Andrea Allisonon Saturday, July 26, 2008
Apparently, there were some rumors Ghost Hunters had been cancelled. Jason posted on his myspace blog that the Sci-Fi channel has indeed picked up GH for another season (26 episodes and a live Halloween special). The last 13 episodes of season 4 will air September 3rd followed by new episodes of Destination Truth. This years live Halloween episode will be at Ft. Delaware. Here's hoping it's better than last years.
If you don't know already, the new season of Ghost Hunters International premiered a couple of weeks ago. Dustin left GH and joined their team. Donna left due to illness and they temporarily replaced her with a girl named Brandy I think. Is it just me or is everyone from GH leaving the states for international ghost hunting?
In other GH news, Jason and Grant, along with Michael Jan Freidman, wrote a book! Ok so that's not really news. However, they will be at the Barnes & Noble in Warwick, Rhode Island on August 16th from 5 pm to 8 pm, signing autographs of GHOST HUNTING TRUE STORIES of UNEXPLAINED PHENOMENA. If you haven't bought a copy yet, don't worry. There will be some on hand for you to purchase.
A while back I promised information on the upcoming Ghost Adventures series. I surfed around for a couple of weeks for the announcement and then gave up. I discovered the details recently. Ghost Adventures: the series will premiere October 17th at 10pm Central on the Travel Channel. There's only going to be 8 episodes. I expected there to be more but maybe they don't have high hopes for it or just testing the waters? Oh well.
While I'm on the subject of premieres, the new season of Paranormal State begins on Monday, July 28th at 9pm Central.
What better way to celebrate the fourth than revealing the truth of some common American independence myths.
1.) Independence Was Declared on the Fourth of July.
Wrong! Independence was declared by the Continental Congress on July 2, 1776. This is the day according to a letter written by John Adams to his wife Abigail that "will be celebrated, by succeeding Generations, as the great anniversary Festival." So, why do we celebrate the fourth? First of all, the Declaration of Independence was adopted on the fourth which is indicated on the document itself. It is believed that is where some of the confusion lies. Basically, the day the document was announced has overshadowed the event itself. Americans first celebrated independence on July 8th with a big party including a parade and firing of guns in Philadelphia.
Secondly, to add to the confusion, a scholar in the nineteenth century came across the letter mentioned above and quietly "corrected" it. So, Adams festival prediction would take place on the fourth instead of the second.
2.) The Declaration of Independence was signed July 4.
A canvas painting by John Trumbull hangs in the grand Rotunda of the Capitol of the United States. It depicts the signing of the Declaration ceremony which supposedly took place on July 4th. Too bad it never happened.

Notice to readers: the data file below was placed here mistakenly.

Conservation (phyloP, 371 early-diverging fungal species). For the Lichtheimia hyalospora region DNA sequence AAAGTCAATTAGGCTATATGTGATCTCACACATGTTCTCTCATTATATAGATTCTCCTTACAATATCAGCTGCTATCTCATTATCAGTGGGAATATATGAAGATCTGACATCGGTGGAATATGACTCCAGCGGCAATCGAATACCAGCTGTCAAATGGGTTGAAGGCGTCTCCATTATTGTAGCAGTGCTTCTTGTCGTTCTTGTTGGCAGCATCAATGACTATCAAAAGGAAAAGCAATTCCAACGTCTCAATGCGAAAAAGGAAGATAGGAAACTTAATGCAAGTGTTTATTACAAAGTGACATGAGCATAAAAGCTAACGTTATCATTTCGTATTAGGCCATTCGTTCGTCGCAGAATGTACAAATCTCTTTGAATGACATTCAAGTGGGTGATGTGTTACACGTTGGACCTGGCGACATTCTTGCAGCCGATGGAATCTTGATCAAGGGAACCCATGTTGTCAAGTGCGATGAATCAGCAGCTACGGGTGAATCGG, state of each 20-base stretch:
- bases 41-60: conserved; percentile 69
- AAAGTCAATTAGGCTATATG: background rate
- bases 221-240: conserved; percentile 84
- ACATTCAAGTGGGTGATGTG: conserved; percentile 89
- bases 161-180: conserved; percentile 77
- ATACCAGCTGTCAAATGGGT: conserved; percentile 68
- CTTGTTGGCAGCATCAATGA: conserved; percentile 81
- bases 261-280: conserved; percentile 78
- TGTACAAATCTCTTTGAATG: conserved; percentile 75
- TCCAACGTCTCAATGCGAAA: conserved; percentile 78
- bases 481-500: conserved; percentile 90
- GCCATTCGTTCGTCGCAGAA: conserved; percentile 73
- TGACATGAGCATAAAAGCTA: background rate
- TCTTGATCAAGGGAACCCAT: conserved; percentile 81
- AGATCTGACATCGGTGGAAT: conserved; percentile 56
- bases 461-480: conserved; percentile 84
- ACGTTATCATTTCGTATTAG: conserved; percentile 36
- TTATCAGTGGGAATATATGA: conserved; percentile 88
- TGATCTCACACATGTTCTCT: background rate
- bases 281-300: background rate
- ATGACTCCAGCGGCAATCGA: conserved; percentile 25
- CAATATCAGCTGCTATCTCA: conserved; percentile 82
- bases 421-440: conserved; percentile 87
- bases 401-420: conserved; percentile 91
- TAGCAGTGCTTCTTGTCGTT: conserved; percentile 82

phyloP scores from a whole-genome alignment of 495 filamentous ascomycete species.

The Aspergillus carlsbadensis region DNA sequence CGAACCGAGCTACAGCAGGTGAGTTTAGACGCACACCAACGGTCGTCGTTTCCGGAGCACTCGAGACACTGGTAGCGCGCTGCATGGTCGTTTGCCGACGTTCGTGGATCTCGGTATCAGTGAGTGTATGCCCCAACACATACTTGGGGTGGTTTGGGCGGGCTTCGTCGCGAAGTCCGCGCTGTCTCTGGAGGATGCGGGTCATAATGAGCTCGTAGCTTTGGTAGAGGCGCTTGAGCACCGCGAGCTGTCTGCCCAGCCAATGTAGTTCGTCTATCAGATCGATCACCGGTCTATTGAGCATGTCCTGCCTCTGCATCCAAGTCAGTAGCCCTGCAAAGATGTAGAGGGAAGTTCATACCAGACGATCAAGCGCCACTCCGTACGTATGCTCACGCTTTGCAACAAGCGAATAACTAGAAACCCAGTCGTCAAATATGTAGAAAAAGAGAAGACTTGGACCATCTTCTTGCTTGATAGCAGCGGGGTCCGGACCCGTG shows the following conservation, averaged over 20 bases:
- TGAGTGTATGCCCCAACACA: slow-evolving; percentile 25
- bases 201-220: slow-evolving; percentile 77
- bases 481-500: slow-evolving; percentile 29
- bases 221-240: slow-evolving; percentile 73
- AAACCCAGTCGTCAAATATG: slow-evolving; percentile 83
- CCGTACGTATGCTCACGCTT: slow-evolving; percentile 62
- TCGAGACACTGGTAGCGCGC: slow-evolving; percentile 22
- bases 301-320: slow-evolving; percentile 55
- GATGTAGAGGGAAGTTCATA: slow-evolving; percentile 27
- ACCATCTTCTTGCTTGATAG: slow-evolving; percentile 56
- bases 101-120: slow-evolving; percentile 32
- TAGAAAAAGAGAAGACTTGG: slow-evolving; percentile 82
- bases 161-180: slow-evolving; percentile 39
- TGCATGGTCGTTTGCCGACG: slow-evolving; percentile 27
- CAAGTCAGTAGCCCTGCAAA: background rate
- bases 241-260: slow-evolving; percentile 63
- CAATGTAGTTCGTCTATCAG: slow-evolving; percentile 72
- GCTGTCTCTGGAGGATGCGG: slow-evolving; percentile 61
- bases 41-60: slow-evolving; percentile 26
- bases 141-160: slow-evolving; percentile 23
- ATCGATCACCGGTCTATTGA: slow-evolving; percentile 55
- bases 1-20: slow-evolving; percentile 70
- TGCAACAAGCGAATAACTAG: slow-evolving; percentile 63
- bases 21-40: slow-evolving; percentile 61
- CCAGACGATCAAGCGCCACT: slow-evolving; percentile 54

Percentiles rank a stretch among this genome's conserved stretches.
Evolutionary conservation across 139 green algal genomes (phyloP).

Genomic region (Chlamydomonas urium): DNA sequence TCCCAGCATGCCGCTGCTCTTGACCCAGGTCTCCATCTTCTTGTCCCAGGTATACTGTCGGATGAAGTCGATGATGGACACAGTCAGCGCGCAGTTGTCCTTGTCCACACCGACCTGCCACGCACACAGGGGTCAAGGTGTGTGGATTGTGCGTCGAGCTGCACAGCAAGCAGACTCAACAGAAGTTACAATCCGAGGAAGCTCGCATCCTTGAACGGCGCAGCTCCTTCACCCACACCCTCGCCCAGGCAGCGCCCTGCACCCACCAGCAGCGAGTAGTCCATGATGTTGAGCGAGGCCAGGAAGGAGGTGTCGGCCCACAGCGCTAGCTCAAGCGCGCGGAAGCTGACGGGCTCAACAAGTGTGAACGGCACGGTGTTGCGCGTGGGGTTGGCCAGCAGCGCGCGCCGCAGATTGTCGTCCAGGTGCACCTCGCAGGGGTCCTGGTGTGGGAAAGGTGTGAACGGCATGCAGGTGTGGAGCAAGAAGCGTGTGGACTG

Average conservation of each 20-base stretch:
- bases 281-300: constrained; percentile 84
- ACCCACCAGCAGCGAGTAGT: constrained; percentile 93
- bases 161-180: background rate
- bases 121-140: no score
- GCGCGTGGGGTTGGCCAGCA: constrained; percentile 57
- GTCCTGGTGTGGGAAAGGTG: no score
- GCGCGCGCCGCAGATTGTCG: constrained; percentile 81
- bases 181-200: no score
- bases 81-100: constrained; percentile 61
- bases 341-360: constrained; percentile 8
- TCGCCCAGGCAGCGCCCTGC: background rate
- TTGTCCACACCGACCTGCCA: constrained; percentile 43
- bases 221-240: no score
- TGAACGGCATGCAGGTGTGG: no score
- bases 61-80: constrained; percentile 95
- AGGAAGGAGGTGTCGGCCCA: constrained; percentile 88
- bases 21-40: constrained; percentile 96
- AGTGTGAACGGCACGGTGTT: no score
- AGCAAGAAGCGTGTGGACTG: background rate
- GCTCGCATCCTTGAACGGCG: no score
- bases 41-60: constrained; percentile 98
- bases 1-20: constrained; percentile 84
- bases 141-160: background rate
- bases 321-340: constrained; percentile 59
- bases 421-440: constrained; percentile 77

The actual event wasn't all that spectacular. Most delegates signed the document on August 2nd, the same day a clean copy was finally produced by the assistant to the secretary of Congress Timothy Matlack. Several signed later. Their names weren't released to the public until around January 1777. The truth about the signing was discovered in 1884 by historian Mellon Chamberlain.
3.) The Liberty Bell Rang in American Independence.
The story goes that a young boy with blond hair and blue eyes was supposedly posted in the street next to Independence Hall to give a signal to an old man in the bell tower when independence was declared. This scene never happened either. The story was made up by nineteenth century writer George Lippard for a book intended for children called Legends of the American Revolution.
The bell wasn't even named in honor of American independence. It received the moniker in the early nineteenth century when abolitionists used it as a symbol of the antislavery movement. As for the famous crack … it was a badly designed bell and it cracked. End of story.
4.) Betsy Ross Sewed the First Flag.
The house where Betsy Ross supposedly lived may not have been hers. In 1949, the Joint State Government Commission of Pennsylvania concluded in a study that there is no proof she even lived there. If that's not true then what else have we been lied to about?
The story of Betsy Ross sewing our first famous symbol of freedom isn't authentic either. It was made up by her descendants in the nineteenth century. She was just a simple unheralded seamstress.
So, who actually sewed the flag? No one knows. However, we do know who designed it. Records show that in May 1780 Frances Hopkinson sent a bill to the Board of Admiralty for designing the "flag of the United States." While with the hype of the Betsy Ross story he may not get much credit, a small group of his descendants work hard to keep his name alive.
5.) John Adams and Thomas Jefferson Died on the Fourth of July.
This one is actually true. Adams and Jefferson within hours of each other both died on July 4, 1826, exactly fifty years after the adoption of Jefferson's Declaration of Independence. While this is accurate, there is no proof that Adams dying words were "Jefferson survives."
Now that you know the truth behind some of the lies we've been told over the years, have a safe and joyous 4th of July, even if independence wasn't declared on this day.